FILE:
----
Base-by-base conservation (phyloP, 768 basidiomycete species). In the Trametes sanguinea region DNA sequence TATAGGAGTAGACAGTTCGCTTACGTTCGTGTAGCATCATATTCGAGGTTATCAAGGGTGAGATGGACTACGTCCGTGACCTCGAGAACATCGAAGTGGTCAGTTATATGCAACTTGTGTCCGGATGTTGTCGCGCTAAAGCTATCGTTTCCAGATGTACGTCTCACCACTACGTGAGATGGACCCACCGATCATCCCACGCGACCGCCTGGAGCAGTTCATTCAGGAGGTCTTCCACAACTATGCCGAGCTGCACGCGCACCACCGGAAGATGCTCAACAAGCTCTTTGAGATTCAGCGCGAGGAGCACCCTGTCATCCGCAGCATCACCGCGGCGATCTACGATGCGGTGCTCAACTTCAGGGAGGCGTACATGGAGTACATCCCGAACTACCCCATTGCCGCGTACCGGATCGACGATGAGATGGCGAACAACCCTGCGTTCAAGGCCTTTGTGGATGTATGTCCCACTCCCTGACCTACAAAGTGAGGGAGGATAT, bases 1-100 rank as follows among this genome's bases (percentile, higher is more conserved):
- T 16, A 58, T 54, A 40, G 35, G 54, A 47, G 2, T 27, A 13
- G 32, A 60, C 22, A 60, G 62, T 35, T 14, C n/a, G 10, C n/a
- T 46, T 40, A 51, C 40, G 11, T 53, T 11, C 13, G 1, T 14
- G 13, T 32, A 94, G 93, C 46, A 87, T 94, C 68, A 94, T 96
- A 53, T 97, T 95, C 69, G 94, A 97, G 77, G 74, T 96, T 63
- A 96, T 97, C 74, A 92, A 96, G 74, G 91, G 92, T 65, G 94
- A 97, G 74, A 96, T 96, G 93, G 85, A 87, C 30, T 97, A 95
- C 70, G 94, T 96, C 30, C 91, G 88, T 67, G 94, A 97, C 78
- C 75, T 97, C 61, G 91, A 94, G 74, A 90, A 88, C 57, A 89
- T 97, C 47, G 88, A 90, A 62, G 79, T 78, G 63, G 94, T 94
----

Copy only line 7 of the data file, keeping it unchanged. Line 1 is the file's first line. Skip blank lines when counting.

- A 96, T 97, C 74, A 92, A 96, G 74, G 91, G 92, T 65, G 94